Alzheimer’s is a brain disorder that very slowly destroys memory and thinking skills. In its latter stages, patients are unable to perform the simplest of tasks.
According to the National Institute of Neurological Disorders and Stroke, Alzheimer’s is a “progressive, neurodegenerative disease that occurs when nerve cells in the brain die.”
Alzheimer’s gets its name from Dr. Alois Alzheimer, who back in 1906, upon examining the brain tissue of a woman who died of an unusual mental illness, noticed the abnormal findings – yet telltale signs of the disease – amyloid plaques and tangled bundles of fibers.
The disease is known to cause impaired memory, thinking, and behavior. Symptoms include: confusion, personality and behavior changes, impaired judgment and communication, an inability and/or unwillingness to follow directions, language deterioration and aggression.
According to the CDC, as many as 5.8 million Americans over the age of 65 have Alzheimer’s and the number of people living with the disease doubles every 5 years beyond age 65. In fact, Alzheimer’s is currently ranked as the sixth leading cause of death in the United States,
Currently, there is no cure for Alzheimer’s disease though there are treatments to slow the worsening of dementia symptoms and improve quality of life.
Amyloid plaques are deposits of a protein fragment that build up in the spaces between nerve cells. Meanwhile, tangles are twisted fibers of another protein that build up inside cells. It’s the destruction of the nerve cells that leads to loss of memory, changes in personality, and other symptoms. Nighttime agitation or aggression is a major symptom of disease progression.
A recent study treated 6 patients with severe dementia with Dronabinol, a pure isomer of THC, for 2 weeks.
Medical marijuana contains cannabinoids, terpenoids, flavonoids, and alkaloids. The major psychoactive chemical of cannabis is delta-9-tetrahydrocannabinol – commonly known as THC.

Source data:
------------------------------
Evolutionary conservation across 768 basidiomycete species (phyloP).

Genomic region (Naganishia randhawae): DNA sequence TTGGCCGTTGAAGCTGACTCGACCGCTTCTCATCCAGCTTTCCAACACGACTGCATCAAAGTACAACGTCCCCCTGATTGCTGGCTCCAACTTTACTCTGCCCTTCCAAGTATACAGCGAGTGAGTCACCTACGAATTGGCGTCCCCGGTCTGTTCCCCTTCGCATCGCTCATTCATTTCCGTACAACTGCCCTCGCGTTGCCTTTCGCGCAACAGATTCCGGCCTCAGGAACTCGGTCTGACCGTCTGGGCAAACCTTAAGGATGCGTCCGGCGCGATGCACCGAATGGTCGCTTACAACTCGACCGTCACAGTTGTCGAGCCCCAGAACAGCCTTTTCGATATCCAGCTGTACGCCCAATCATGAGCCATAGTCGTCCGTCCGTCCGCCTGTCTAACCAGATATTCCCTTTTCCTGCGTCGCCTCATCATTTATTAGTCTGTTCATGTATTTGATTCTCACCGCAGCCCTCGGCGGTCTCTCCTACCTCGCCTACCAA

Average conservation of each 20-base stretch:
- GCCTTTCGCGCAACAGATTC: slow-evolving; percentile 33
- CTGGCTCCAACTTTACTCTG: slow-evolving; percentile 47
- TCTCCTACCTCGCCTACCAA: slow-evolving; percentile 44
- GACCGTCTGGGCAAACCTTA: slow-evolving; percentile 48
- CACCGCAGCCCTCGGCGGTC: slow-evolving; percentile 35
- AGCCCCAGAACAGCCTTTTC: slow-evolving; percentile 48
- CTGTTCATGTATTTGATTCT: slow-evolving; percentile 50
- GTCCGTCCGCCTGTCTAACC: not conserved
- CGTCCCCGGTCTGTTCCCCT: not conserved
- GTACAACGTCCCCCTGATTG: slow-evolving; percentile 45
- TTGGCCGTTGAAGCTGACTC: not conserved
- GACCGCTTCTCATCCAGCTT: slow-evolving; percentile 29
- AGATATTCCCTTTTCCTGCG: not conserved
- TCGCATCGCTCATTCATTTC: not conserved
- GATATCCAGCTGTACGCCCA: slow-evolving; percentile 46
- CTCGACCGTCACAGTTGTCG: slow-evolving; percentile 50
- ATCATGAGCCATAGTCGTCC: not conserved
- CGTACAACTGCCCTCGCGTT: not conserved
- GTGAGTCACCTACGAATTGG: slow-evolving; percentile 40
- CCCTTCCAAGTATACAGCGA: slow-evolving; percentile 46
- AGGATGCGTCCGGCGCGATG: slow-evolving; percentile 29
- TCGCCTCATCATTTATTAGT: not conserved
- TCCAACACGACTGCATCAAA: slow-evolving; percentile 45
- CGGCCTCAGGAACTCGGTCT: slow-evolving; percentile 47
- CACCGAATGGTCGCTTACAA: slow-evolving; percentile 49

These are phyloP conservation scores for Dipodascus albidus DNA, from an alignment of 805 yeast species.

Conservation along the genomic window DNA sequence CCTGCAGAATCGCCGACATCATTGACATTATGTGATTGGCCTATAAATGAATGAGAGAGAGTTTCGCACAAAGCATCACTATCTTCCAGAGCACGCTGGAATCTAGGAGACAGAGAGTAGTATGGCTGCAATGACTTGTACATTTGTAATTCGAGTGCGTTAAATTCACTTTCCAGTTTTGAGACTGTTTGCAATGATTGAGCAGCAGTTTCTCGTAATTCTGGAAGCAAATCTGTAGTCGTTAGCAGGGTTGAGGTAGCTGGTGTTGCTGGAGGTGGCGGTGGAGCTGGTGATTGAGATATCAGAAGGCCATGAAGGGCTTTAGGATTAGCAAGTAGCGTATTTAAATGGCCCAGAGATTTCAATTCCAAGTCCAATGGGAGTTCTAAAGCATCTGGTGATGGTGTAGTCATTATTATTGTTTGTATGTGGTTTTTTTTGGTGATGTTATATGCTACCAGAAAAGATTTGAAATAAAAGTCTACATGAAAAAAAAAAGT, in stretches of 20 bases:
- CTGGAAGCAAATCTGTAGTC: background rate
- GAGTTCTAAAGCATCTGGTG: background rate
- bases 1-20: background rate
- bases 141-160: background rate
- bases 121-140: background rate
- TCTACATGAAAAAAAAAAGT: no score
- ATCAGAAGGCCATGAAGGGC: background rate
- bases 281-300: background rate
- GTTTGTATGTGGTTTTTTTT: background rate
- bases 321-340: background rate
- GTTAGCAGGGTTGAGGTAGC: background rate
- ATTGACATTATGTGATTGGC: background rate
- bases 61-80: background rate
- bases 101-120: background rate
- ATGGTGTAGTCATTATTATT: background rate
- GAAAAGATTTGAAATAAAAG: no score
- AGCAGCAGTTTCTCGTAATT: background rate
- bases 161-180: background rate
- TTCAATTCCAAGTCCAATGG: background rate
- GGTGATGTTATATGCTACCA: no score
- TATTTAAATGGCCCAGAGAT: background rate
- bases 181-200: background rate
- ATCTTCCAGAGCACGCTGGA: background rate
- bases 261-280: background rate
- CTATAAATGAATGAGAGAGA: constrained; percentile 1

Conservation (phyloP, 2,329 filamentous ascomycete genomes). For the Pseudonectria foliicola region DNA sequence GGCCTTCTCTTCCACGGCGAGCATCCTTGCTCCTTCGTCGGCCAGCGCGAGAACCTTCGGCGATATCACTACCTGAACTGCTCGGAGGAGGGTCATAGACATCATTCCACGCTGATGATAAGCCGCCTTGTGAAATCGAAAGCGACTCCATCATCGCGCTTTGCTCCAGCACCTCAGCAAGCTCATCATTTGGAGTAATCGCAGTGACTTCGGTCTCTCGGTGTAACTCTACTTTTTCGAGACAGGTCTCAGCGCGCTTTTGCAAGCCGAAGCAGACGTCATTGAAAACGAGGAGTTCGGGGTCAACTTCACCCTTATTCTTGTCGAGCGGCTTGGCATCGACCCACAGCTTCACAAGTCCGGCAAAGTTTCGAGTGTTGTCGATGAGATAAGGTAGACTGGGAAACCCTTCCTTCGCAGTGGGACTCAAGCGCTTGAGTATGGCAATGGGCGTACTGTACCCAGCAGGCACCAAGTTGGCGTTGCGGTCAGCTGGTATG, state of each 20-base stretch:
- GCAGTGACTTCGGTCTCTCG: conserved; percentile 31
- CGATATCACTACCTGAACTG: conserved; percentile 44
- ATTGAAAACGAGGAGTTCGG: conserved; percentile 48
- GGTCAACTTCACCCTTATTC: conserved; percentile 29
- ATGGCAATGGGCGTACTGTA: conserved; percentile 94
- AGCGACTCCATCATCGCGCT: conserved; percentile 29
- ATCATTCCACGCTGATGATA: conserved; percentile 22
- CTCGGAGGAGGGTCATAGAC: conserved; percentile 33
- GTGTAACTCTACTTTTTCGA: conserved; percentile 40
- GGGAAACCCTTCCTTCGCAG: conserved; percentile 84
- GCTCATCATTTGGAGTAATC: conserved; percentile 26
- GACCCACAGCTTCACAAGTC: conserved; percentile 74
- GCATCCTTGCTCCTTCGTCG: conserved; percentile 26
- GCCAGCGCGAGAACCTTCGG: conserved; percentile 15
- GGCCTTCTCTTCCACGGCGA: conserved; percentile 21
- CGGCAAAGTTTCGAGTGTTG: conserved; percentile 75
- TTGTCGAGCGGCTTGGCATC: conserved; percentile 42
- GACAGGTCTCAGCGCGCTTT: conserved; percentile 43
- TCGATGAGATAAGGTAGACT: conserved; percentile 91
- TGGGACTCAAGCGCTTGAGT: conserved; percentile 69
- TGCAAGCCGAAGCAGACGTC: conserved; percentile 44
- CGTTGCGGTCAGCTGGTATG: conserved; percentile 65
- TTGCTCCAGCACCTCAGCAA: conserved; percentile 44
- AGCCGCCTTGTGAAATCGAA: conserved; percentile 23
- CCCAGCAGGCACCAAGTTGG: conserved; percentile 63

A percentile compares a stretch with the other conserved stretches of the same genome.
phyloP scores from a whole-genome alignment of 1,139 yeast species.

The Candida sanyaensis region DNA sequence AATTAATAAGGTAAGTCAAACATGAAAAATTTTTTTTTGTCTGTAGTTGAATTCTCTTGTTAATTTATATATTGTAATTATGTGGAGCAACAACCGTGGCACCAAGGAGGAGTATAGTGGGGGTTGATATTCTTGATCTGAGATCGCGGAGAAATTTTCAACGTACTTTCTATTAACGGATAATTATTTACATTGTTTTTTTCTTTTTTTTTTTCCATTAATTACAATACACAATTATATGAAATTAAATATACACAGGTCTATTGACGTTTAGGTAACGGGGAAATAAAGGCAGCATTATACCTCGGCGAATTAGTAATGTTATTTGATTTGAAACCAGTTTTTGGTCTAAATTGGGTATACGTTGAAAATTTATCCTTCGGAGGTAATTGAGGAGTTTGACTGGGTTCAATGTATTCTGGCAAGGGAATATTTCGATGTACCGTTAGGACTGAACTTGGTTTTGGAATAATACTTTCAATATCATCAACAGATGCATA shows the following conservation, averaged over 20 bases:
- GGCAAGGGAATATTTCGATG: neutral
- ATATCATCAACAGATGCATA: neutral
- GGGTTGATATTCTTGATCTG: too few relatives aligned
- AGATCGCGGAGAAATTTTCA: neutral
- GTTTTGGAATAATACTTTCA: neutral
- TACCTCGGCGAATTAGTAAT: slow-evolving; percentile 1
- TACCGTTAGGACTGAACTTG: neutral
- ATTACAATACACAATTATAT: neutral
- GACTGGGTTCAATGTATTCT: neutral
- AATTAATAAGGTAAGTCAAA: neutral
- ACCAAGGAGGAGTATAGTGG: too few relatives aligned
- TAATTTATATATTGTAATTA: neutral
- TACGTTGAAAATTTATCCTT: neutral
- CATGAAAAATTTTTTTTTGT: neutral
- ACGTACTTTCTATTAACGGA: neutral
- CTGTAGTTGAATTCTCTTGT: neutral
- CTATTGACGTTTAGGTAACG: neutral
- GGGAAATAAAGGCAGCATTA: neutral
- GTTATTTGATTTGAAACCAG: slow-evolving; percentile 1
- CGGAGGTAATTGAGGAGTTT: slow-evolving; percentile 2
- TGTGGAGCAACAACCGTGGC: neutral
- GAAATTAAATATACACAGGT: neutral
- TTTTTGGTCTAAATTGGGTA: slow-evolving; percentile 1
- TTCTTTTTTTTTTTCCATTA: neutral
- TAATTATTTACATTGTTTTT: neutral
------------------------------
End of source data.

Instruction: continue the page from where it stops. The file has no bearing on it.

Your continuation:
Cannabinoid (CB) receptors in the brain, mainly CB1 and CB2, are what allow for the interaction with cannabis – specifically MMJ. CB1, in particular, is known to have an effect on motor coordination and short-term memory processing.
It’s been shown that medical cannabis oil containing THC may help to significantly decrease neurobehavioral symptoms such as agitation/aggression and irritability. It can also aid in delusions and lead to better sleep. Many believe that MMJ can actually help slow disease progression.
THC is able to repress the compound known as “acetylcholinesterase” which can prevent acetylcholinesterase-actuated amyloid β-peptide aggregation. Compared to the few medications available for Alzheimer’s disease, THC may be a prime inhibitor of amyloid β-peptide aggregation
Another Canadian study has shown that the synthetic cannabinoid, called Nabilone, has been able to reduce agitation and/or aggression in Alzheimer’s patients without causing the major side effects common to other medications. It had the additional effect of improving pain and appetite in trial participants.
In summary, THC may slow the buildup of amyloid plaques. A combination of THC and CBD may also stimulate cell growth. The use of MMJ helps with aggression and agitation and, lastly, may also help with appetite stimulation, sleep, and motor function.
In the state of Florida, Alzheimer’s is a qualifying condition to obtain a medical marijuana card. Navigating the process of being evaluated and ultimately obtaining the card can be tricky. However, Dr. Fernando Fandino-Sende and his team at Miami’s LifeCannMD are there every step of the way. Dr. Fandino-Sende is also able to consult for just the right type of cannabis product to help Alzheimer’s patients in whatever stage of their journey they may be.
Florida’s top-rated Medical Marijuana referral clinic has served over 5,000 satisfied patients. For more information, please visit www.lifecannmd.com, email firstname.lastname@example.org or call (833) 543-3226.